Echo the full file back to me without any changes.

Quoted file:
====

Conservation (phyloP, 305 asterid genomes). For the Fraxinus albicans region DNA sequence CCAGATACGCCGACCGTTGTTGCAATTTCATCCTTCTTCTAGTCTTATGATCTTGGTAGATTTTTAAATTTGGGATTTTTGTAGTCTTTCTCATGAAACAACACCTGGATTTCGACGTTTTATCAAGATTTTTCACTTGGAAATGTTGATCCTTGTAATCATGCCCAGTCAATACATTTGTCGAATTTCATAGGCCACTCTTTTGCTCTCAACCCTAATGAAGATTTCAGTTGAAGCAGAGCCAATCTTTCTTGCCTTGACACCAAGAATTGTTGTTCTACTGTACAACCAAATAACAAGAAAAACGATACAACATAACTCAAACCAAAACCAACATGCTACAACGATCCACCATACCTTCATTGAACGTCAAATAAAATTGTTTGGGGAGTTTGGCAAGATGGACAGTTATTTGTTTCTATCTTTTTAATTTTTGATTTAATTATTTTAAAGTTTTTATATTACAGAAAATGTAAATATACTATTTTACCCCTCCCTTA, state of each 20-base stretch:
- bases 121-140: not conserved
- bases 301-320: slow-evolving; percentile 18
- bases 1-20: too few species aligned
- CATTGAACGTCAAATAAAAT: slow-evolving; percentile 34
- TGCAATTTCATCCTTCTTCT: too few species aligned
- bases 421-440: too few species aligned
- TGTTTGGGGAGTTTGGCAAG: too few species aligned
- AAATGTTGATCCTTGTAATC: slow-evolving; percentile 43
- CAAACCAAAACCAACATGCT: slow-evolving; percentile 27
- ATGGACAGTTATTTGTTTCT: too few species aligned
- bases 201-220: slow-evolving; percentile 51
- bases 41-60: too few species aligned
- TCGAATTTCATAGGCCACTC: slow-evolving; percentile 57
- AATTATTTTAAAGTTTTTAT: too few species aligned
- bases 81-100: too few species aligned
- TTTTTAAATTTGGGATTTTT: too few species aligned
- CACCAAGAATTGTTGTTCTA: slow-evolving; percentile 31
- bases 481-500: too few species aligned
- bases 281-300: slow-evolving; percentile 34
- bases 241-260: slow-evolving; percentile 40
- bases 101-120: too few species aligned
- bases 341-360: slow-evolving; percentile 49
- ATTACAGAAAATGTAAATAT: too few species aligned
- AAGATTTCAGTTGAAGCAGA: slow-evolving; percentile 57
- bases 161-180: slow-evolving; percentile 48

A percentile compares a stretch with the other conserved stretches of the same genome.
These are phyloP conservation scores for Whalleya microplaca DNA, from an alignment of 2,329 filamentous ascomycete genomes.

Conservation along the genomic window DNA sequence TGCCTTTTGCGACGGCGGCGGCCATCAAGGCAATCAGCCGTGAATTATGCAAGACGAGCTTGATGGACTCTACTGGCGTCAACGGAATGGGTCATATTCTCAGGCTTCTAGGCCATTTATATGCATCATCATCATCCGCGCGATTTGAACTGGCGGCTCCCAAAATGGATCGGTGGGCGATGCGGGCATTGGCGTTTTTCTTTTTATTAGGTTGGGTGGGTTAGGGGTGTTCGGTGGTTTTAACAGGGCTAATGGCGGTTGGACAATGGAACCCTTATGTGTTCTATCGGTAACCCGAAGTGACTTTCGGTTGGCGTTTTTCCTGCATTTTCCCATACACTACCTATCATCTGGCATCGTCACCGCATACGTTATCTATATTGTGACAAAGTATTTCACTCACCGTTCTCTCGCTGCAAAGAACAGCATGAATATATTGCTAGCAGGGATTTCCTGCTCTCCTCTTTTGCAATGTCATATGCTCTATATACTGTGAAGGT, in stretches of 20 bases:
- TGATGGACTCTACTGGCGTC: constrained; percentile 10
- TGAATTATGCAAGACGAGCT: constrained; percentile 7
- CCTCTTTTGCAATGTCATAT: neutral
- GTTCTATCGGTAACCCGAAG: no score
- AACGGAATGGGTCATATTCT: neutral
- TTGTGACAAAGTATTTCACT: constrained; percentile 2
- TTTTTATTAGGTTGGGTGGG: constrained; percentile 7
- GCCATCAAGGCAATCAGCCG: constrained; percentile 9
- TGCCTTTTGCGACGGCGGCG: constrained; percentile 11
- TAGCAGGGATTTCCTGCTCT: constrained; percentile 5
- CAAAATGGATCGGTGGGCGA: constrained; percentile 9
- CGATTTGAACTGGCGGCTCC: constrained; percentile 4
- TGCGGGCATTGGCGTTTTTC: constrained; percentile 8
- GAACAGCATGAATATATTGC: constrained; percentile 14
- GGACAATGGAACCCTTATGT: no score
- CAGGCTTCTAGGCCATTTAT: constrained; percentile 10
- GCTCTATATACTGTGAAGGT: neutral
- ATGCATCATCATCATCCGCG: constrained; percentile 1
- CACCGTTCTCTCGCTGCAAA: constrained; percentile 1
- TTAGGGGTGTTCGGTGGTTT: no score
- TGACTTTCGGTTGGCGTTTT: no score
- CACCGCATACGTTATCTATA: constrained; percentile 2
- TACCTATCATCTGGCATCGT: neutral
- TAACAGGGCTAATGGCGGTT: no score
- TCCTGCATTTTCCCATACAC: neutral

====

Conservation (phyloP, 305 asterid genomes). For the Fraxinus albicans region DNA sequence CCAGATACGCCGACCGTTGTTGCAATTTCATCCTTCTTCTAGTCTTATGATCTTGGTAGATTTTTAAATTTGGGATTTTTGTAGTCTTTCTCATGAAACAACACCTGGATTTCGACGTTTTATCAAGATTTTTCACTTGGAAATGTTGATCCTTGTAATCATGCCCAGTCAATACATTTGTCGAATTTCATAGGCCACTCTTTTGCTCTCAACCCTAATGAAGATTTCAGTTGAAGCAGAGCCAATCTTTCTTGCCTTGACACCAAGAATTGTTGTTCTACTGTACAACCAAATAACAAGAAAAACGATACAACATAACTCAAACCAAAACCAACATGCTACAACGATCCACCATACCTTCATTGAACGTCAAATAAAATTGTTTGGGGAGTTTGGCAAGATGGACAGTTATTTGTTTCTATCTTTTTAATTTTTGATTTAATTATTTTAAAGTTTTTATATTACAGAAAATGTAAATATACTATTTTACCCCTCCCTTA, state of each 20-base stretch:
- bases 121-140: not conserved
- bases 301-320: slow-evolving; percentile 18
- bases 1-20: too few species aligned
- CATTGAACGTCAAATAAAAT: slow-evolving; percentile 34
- TGCAATTTCATCCTTCTTCT: too few species aligned
- bases 421-440: too few species aligned
- TGTTTGGGGAGTTTGGCAAG: too few species aligned
- AAATGTTGATCCTTGTAATC: slow-evolving; percentile 43
- CAAACCAAAACCAACATGCT: slow-evolving; percentile 27
- ATGGACAGTTATTTGTTTCT: too few species aligned
- bases 201-220: slow-evolving; percentile 51
- bases 41-60: too few species aligned
- TCGAATTTCATAGGCCACTC: slow-evolving; percentile 57
- AATTATTTTAAAGTTTTTAT: too few species aligned
- bases 81-100: too few species aligned
- TTTTTAAATTTGGGATTTTT: too few species aligned
- CACCAAGAATTGTTGTTCTA: slow-evolving; percentile 31
- bases 481-500: too few species aligned
- bases 281-300: slow-evolving; percentile 34
- bases 241-260: slow-evolving; percentile 40
- bases 101-120: too few species aligned
- bases 341-360: slow-evolving; percentile 49
- ATTACAGAAAATGTAAATAT: too few species aligned
- AAGATTTCAGTTGAAGCAGA: slow-evolving; percentile 57
- bases 161-180: slow-evolving; percentile 48

A percentile compares a stretch with the other conserved stretches of the same genome.
These are phyloP conservation scores for Whalleya microplaca DNA, from an alignment of 2,329 filamentous ascomycete genomes.

Conservation along the genomic window DNA sequence TGCCTTTTGCGACGGCGGCGGCCATCAAGGCAATCAGCCGTGAATTATGCAAGACGAGCTTGATGGACTCTACTGGCGTCAACGGAATGGGTCATATTCTCAGGCTTCTAGGCCATTTATATGCATCATCATCATCCGCGCGATTTGAACTGGCGGCTCCCAAAATGGATCGGTGGGCGATGCGGGCATTGGCGTTTTTCTTTTTATTAGGTTGGGTGGGTTAGGGGTGTTCGGTGGTTTTAACAGGGCTAATGGCGGTTGGACAATGGAACCCTTATGTGTTCTATCGGTAACCCGAAGTGACTTTCGGTTGGCGTTTTTCCTGCATTTTCCCATACACTACCTATCATCTGGCATCGTCACCGCATACGTTATCTATATTGTGACAAAGTATTTCACTCACCGTTCTCTCGCTGCAAAGAACAGCATGAATATATTGCTAGCAGGGATTTCCTGCTCTCCTCTTTTGCAATGTCATATGCTCTATATACTGTGAAGGT, in stretches of 20 bases:
- TGATGGACTCTACTGGCGTC: constrained; percentile 10
- TGAATTATGCAAGACGAGCT: constrained; percentile 7
- CCTCTTTTGCAATGTCATAT: neutral
- GTTCTATCGGTAACCCGAAG: no score
- AACGGAATGGGTCATATTCT: neutral
- TTGTGACAAAGTATTTCACT: constrained; percentile 2
- TTTTTATTAGGTTGGGTGGG: constrained; percentile 7
- GCCATCAAGGCAATCAGCCG: constrained; percentile 9
- TGCCTTTTGCGACGGCGGCG: constrained; percentile 11
- TAGCAGGGATTTCCTGCTCT: constrained; percentile 5
- CAAAATGGATCGGTGGGCGA: constrained; percentile 9
- CGATTTGAACTGGCGGCTCC: constrained; percentile 4
- TGCGGGCATTGGCGTTTTTC: constrained; percentile 8
- GAACAGCATGAATATATTGC: constrained; percentile 14
- GGACAATGGAACCCTTATGT: no score
- CAGGCTTCTAGGCCATTTAT: constrained; percentile 10
- GCTCTATATACTGTGAAGGT: neutral
- ATGCATCATCATCATCCGCG: constrained; percentile 1
- CACCGTTCTCTCGCTGCAAA: constrained; percentile 1
- TTAGGGGTGTTCGGTGGTTT: no score
- TGACTTTCGGTTGGCGTTTT: no score
- CACCGCATACGTTATCTATA: constrained; percentile 2
- TACCTATCATCTGGCATCGT: neutral
- TAACAGGGCTAATGGCGGTT: no score
- TCCTGCATTTTCCCATACAC: neutral